A few weeks ago, the government released the a draft of their next Government Policy Statement (GPS) on land transport for consultation, though it also effectively doubles as Labour’s transport policy for the election. The Ministry of Transport explain the purpose of the GPS as:

The GPS is the Government’s strategy for investing in the land transport system. It outlines what the Government wants to achieve in land transport, and how it expects funding from the National Land Transport Fund (NLTF) to be allocated between types of activities (for example, roading, public transport and road safety) across the land transport system.

Each GPS sets out the priorities for a 10-year period and is updated every three years.

When it comes to the election, the transport policy from our two biggest parties is very much trending towards who can spend the most, and in a year where it has become more evident than ever of the need to reduce emissions, they seem to competing for who can do the opposite of that the most.

As part of this GPS, the government plan to spend more than ever on transport, increasing spending by $5.3 billion to $20.8 billion over 2024-2027, a 34 per cent increase on the 2021-2024 GPS. That’s an absolutely massive increase and it’s hard to see how the transport industry will have the capacity to deliver that. It’s not like there are transport planners, engineers and construction crews just sitting around twiddling their thumbs waiting for a new job.

Most of that $20.8 billion in spending will be through the National Land Transport Programme (NLTP) and for that the GPS sets an expenditure target for each year along with minimum and maximum levels. This chart shows how that expenditure target has changed since the GPS process was introduced. Waka Kotahi data suggests that actual expenditure is typically fairly close to these levels, usually being just a little under or over.

That’s quite a big increase but I won’t be surprising if much of that increase gets eaten up in project cost escalation due to all of the mega projects the government are focusing on competing for the same resource.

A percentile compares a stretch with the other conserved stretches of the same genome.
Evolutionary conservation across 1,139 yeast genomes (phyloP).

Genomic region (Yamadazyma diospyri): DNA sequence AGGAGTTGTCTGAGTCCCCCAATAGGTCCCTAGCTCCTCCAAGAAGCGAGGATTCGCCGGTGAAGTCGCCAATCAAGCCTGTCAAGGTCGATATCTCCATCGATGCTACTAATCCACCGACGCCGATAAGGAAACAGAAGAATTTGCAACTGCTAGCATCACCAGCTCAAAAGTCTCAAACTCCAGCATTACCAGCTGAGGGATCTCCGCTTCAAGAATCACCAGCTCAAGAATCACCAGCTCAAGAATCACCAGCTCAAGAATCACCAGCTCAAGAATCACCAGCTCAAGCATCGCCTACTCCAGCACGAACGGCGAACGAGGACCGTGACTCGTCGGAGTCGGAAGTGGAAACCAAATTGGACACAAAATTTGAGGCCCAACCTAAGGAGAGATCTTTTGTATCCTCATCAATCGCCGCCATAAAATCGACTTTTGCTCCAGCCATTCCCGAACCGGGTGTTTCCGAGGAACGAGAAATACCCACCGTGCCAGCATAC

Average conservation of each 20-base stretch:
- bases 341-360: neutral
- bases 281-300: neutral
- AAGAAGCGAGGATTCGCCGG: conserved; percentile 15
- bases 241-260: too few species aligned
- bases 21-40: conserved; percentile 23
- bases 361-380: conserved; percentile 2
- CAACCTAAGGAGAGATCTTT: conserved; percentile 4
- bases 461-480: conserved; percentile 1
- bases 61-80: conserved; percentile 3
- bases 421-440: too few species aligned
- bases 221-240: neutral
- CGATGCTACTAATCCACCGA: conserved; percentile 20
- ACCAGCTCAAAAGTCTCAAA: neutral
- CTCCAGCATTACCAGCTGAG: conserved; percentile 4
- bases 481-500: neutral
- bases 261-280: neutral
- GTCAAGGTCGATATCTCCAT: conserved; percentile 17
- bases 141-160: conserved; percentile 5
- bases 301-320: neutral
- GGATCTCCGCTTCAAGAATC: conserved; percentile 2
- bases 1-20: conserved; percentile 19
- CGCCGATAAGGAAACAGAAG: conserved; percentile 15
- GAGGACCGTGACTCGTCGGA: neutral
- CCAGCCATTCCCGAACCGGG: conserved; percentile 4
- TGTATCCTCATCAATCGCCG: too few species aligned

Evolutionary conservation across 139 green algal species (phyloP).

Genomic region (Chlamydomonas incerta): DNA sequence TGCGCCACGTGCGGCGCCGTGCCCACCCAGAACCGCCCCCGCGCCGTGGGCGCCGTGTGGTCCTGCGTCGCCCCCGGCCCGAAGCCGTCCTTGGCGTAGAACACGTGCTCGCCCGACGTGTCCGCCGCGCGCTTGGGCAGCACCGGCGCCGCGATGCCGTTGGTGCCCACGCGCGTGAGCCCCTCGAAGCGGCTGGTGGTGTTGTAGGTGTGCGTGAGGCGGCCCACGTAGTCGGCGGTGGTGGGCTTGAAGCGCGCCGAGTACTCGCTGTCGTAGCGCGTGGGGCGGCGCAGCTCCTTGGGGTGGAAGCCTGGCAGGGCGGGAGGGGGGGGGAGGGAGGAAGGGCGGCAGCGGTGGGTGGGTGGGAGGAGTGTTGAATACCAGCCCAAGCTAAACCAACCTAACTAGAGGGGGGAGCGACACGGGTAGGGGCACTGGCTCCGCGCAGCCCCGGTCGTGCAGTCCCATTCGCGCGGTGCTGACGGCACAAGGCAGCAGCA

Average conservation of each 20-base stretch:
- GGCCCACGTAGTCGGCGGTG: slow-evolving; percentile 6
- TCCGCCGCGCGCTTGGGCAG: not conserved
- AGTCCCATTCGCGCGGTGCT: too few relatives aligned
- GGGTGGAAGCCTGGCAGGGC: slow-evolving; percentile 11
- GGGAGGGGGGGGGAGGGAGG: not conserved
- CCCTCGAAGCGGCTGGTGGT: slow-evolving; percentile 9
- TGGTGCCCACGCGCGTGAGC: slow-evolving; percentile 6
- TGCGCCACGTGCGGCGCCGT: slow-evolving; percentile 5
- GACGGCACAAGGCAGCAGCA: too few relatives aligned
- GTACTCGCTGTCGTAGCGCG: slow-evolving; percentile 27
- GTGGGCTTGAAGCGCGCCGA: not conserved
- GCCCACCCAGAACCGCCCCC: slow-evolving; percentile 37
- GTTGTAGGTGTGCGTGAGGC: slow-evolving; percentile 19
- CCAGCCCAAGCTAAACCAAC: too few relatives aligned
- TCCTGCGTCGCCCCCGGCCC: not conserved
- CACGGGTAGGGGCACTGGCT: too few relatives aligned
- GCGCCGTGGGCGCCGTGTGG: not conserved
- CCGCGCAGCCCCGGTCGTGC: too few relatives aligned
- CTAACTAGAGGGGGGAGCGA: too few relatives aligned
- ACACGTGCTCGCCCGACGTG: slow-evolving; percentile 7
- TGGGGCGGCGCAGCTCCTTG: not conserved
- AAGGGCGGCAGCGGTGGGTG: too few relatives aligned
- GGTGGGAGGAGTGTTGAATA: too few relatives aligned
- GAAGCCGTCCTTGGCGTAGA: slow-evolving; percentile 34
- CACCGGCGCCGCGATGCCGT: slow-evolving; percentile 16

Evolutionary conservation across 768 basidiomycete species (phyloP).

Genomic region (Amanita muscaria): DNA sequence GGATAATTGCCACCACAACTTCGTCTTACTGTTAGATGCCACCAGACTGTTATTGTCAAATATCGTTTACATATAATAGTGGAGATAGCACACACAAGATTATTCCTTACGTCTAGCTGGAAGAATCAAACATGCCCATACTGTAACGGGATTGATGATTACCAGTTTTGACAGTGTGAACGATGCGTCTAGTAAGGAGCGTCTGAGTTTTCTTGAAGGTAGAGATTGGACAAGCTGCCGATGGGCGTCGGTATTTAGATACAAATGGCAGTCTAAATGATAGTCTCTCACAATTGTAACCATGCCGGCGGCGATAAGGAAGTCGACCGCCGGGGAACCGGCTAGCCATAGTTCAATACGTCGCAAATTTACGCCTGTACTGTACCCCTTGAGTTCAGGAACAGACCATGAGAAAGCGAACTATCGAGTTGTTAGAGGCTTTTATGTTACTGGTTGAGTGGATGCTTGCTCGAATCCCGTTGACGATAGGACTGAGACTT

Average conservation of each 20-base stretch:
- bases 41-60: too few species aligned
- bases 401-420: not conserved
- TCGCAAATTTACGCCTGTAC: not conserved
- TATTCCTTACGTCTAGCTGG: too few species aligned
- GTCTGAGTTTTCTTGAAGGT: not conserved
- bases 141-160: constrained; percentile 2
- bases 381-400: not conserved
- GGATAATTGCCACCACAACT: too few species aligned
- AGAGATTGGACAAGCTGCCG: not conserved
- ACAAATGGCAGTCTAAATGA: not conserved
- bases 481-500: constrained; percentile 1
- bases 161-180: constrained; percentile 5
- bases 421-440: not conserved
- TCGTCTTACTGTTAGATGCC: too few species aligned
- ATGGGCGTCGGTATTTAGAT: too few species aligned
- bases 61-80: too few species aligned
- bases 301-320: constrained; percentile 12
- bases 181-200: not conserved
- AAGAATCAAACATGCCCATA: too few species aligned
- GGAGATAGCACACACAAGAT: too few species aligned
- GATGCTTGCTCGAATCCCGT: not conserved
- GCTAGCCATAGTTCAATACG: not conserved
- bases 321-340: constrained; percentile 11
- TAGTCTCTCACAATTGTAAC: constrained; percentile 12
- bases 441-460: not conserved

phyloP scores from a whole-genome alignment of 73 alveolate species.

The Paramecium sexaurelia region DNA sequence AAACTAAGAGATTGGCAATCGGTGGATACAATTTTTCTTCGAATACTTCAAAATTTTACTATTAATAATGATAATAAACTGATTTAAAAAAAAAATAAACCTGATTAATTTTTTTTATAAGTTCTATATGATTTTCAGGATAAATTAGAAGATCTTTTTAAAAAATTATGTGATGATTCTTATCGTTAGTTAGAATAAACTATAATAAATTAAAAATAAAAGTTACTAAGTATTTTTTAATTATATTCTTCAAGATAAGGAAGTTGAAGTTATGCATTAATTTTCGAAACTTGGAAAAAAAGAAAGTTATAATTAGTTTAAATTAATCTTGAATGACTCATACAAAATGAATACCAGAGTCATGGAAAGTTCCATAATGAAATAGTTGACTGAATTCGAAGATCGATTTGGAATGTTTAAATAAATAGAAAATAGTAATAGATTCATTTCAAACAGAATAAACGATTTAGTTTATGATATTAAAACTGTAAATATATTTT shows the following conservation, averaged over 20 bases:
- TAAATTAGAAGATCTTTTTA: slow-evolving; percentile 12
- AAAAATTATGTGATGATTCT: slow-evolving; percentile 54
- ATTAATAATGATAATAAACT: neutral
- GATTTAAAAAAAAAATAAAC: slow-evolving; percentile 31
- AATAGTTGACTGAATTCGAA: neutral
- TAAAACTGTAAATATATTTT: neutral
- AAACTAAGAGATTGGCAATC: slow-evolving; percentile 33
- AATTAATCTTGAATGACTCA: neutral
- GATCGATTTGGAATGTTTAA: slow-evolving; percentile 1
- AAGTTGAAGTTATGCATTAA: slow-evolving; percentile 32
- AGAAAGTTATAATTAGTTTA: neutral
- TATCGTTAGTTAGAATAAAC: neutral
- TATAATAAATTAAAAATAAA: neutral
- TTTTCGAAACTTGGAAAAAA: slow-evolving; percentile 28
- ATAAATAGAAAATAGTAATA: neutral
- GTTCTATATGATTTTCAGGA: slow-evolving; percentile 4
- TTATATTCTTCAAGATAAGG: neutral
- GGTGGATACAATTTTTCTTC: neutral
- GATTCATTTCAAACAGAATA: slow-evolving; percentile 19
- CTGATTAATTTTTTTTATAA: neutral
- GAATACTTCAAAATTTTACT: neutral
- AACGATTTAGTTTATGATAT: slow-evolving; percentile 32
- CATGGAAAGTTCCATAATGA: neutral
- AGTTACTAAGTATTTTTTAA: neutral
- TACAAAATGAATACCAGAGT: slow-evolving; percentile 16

Those mega projects are also a cause of huge concern I have with this GPS. As well as with National’s transport policy, they represent an increasing politicisation of transport investment. Over the last 15 years this has seen spending becoming increasingly more pork barrelled as successive governments and opposition parties have tried to win votes by pushing larger and more economically marginal projects.

Technically, the decision on what transport projects get funded sits Waka Kotahi, which is why it has a level of independence from the government. They are meant to make that decision based on how well the various outcomes outlined in the GPS, such as how well it responds to climate change, the economic efficiency of the investment i.e. do we get more economic benefit than the project will cost etc. To get around this, Labour, like National did with the GPS introduce a mafia like logic of “you can build what you want but it should really be these projects

For the non-rail projects, decision rights for funding from the NLTF rests solely with Waka Kotahi. But by highlighting these projects, the Minister expects that their strategic importance will be given particular consideration during NLTP development, given their alignment and potential impact on the wider government priorities outlined in this document

And here are the projects in the government’s Strategic Investment Programme. Many are the same as what was proposed by National and will only serve to encourage more driving and generate greater emissions as a result – not to mention many will likely include significant embodied emissions too. Yet they seem to think that because they build a few public transport projects, that’s all they need to do to tick the climate change box.

“My focus as Prime Minister has been on making sure we are investing in the priorities of New Zealanders. To achieve our full potential as a country, we need fast progress on key transport infrastructure that will support our economic growth and improve productivity,” Prime Minister Chris Hipkins said.

“The Government views these 14 new routes as critical nation building transport priorities for New Zealand over the coming decades.

The routes are:

  • Warkworth to Whangārei – State Highway 1, including:
    • Te Hana to Brynderwyns
    • Warkworth to Wellsford
    • Whangārei to Brynderwyns
  • Auckland Northwest Rapid Transit
  • Auckland third and fourth rail line expansion
  • Avondale to Onehunga rail link
  • Level crossing upgrade and removal – Auckland and Wellington
  • Cambridge to Piarere – State Highway 1
  • Tauranga to Tauriko – State Highway 29
  • Wellington CBD to Airport – second Mount Victoria Tunnel and upgrades to Basin Reserve/Arras Tunnel
  • Wellington CBD to Island Bay – Mass Rapid Transit
  • Napier to Hastings – four-laning State Highway 2
  • Nelson (Rocks Road) shared path – State Highway 6
  • Richmond – Hope Bypass – State Highway 6
  • Christchurch Northern Link – State Highway 1
  • Ashburton Bridge – State Highway 1

“These routes include a balanced mix of public transport and roads, which require work as a priority to reduce congestion, manage emissions, improve safety, grow the economy and open up areas for housing.